Letters to the Editor

Linux: not on the desktop

Readers weigh in on last month's Spotlight on Linux; Cameron Laird replies

September  1998
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Spotlight on Linux: "Linux versus NT," by Cameron Laird

[Read Me]http://www.sunworld.com/swol-08-1998/swol-08-linuxvnt.html

Aw shucks...

To the editors:

I just wanted to tell you how much I enjoy and count on your e-zine to keep me up to date on Unix. As an aspiring future Unix admin, I count on your tips and explanations of various Unix-related subjects.

To date all my admin experience is on Linux, so I also appreciated the coverage in your August issue on Linux. I recently got my hands on a Sun UltraSPARC and, thanks to my Linux experience, I felt very comfortable finding my way through the filesystem.

Keep up the great work.

Samuel Gonzalez Jr.

Credit where it's due


While you did an excellent job comparing Windows NT to Linux and Solaris, I'm left with one nagging question.

How can Oracle, with only a single announcement of its intent to port version 8, be considered to offer "vendor support"?

To the best of my knowledge, only Informix is shipping an RDBMS product. It may be SE, but it's still shipping while Oracle isn't. None of the major RDBMS vendors are offering support for applications running their products via iBCS.

Granted, Oracle has two-to-one brand recognition on Informix, nevertheless, one should give credit where credit is due.

Mike Segel

Linux on the desktop: not yet


The simple truth about the NT-Linux debate is that Linux has no place on the corporate desktop. The folks who can afford NT use NT. Perhaps if Java really was ready to deliver on its promise today, or if you had a stable of programmers writing applications for you, you could make it work. But the only way to get decent apps on a Linux desktop today is to use WINE or WABI, a decent (not free) VWM, and MS Office.

Sounds good, but in the end it costs the same as Windows and Office. There is Word Perfect for Linux, but it costs the same as MS Word for Windows, and most organizations prefer MS Word. There is Star Office for Linux, but the training costs alone would be staggering if you had a thousand or more users. Perhaps small businesses could use it -- or programmers or graphics pros -- but the real place for Linux is in the lab, on a server farm, or in a data center, not on the desktop.

Windows NT/95 is the desktop. What you use on the back end is a matter of preference, since only a tenth of your enterprise will actually see the difference. There are some nice things in Unix and Linux, like SU, virtual terminals, and the ability to tweak the kernel. Likewise, there are some nice things in NT, like user manager and the easy-to-use interface.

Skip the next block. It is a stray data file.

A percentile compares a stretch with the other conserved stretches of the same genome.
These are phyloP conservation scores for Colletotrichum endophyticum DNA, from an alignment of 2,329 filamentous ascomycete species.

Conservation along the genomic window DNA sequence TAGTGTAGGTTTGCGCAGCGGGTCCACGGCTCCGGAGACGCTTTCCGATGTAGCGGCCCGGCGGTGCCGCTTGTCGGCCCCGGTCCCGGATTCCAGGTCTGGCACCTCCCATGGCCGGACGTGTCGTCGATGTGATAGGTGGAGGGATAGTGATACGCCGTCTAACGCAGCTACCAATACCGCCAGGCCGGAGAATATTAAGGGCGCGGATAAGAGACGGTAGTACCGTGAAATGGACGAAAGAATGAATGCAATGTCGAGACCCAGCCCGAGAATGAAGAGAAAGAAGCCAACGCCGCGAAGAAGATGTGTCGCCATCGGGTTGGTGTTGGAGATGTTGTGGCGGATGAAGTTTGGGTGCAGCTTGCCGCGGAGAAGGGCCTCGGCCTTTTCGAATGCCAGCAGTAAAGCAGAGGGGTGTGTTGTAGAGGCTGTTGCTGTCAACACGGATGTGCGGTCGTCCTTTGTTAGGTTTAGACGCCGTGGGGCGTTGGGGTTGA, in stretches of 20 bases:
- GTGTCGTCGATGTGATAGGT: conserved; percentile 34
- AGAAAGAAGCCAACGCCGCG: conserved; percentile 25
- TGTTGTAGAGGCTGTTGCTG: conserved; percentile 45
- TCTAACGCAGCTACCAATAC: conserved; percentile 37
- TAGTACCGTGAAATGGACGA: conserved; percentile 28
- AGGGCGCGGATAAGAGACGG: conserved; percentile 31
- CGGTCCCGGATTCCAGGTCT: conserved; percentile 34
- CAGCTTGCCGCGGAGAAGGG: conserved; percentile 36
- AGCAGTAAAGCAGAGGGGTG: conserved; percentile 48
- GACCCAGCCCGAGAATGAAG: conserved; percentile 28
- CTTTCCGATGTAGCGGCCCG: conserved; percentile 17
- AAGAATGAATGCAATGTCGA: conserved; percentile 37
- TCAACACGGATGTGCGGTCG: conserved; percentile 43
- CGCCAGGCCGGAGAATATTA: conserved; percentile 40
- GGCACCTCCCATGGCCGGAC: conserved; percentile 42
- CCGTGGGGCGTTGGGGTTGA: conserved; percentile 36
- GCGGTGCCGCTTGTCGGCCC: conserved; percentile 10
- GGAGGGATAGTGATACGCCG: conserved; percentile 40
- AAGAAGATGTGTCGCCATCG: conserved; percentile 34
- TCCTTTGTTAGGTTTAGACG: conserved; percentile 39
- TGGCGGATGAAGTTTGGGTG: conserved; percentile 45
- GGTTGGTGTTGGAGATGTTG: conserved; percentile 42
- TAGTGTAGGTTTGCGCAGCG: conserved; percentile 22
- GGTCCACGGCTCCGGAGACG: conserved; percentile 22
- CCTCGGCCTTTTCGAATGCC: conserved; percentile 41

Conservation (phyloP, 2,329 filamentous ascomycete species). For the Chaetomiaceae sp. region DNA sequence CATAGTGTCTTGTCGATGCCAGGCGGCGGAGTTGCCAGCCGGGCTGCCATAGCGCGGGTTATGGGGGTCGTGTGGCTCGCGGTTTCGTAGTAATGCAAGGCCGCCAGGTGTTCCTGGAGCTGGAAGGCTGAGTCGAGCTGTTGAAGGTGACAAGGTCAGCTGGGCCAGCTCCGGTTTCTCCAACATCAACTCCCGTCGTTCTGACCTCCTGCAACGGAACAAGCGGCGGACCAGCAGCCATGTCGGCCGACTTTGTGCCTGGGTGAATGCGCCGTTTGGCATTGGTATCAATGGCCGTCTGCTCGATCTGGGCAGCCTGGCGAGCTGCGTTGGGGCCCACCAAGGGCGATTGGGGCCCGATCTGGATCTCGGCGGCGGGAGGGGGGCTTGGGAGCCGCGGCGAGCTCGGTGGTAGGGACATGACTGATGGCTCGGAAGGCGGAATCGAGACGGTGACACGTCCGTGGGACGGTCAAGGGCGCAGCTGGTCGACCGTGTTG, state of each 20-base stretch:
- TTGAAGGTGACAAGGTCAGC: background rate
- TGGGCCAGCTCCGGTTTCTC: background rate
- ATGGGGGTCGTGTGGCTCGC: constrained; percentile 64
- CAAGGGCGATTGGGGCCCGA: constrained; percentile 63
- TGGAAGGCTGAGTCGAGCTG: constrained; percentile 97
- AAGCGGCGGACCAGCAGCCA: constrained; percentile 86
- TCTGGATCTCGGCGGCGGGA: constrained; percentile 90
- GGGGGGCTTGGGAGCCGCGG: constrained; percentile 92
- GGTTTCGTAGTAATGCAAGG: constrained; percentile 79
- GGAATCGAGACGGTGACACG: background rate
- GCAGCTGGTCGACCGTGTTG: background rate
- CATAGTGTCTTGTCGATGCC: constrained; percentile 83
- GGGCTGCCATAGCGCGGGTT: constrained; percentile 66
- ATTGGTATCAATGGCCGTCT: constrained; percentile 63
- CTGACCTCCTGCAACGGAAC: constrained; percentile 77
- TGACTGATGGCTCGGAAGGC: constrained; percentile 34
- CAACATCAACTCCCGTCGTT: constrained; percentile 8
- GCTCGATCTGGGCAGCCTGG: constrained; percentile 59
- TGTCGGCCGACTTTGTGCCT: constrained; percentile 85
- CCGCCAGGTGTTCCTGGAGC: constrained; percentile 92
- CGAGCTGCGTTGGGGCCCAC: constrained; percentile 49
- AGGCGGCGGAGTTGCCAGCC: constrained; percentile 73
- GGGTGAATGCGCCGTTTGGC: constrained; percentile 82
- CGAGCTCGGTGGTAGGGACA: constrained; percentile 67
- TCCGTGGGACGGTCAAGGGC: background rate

The bottom line is that NT is a production OS, and Linux is not.

Chris Anderson

Cameron Laird replies:

First, thanks to the scores of readers who have written me about this article. I'm still working my way through all the e-mail that has arrived; eventually I'll reply to everyone in person.

The article began life as a sidebar to the table, itself simplified reality, as I explained in the article. I designed the table to serve best a particular kind of MIS department employee who needs to report to higher-ups the "bullet points" for different supported operating systems. The Linux model for sales and support differs from conventional models. I chose Red Hat 5.1 as a specific comparison with Solaris and NT.

That's what led to the entries in the feature chart. While I thank all the readers who took the time to remind me that Linux clusters (some of them closely related to RH5.1) scale efficiently far past the count of 8 that appears in the table, that number was the one I worked out with a Red Hat representative as most directly comparable to NT's claims. As I emphasized in the article, the complexities of such topics as multiprocessing and support for new protocols don't deserve to be reduced to simple-integer or boolean variables. For technical details beyond what appears in the table, see http://starbase.neosoft.com/~claird/comp.os.linux.advocacy/linux_vs_NT.html.

While the article wasn't intended to argue Chris's claim, I think he raises important points. Training is important, and costly. On the other hand, Linux is showing up on a few corporate desktops, and the aim of the article was to explain why. Quite a few departments have found that WINE plus a copy of Microsoft Office is not the only alternative to NT plus Office.

But Chris is right: for the most part, corporate adoption of Linux is a reaction to unreliability and total-cost-of-ownership concerns related to the use of NT on servers.

I summarize: Corporate decision makers uncomfortable with NT in any of its roles have several alternatives. Linux and Solaris are examples of supported operating systems that are roughly comparable or superior to NT in every regard of ease-of-use, cost, application availability, delivered support, and other pertinent dimensions. Different organizations find that different OSs best match their needs. There is no single, exclusive "production OS," even on the corporate desktop.

Cameron Laird

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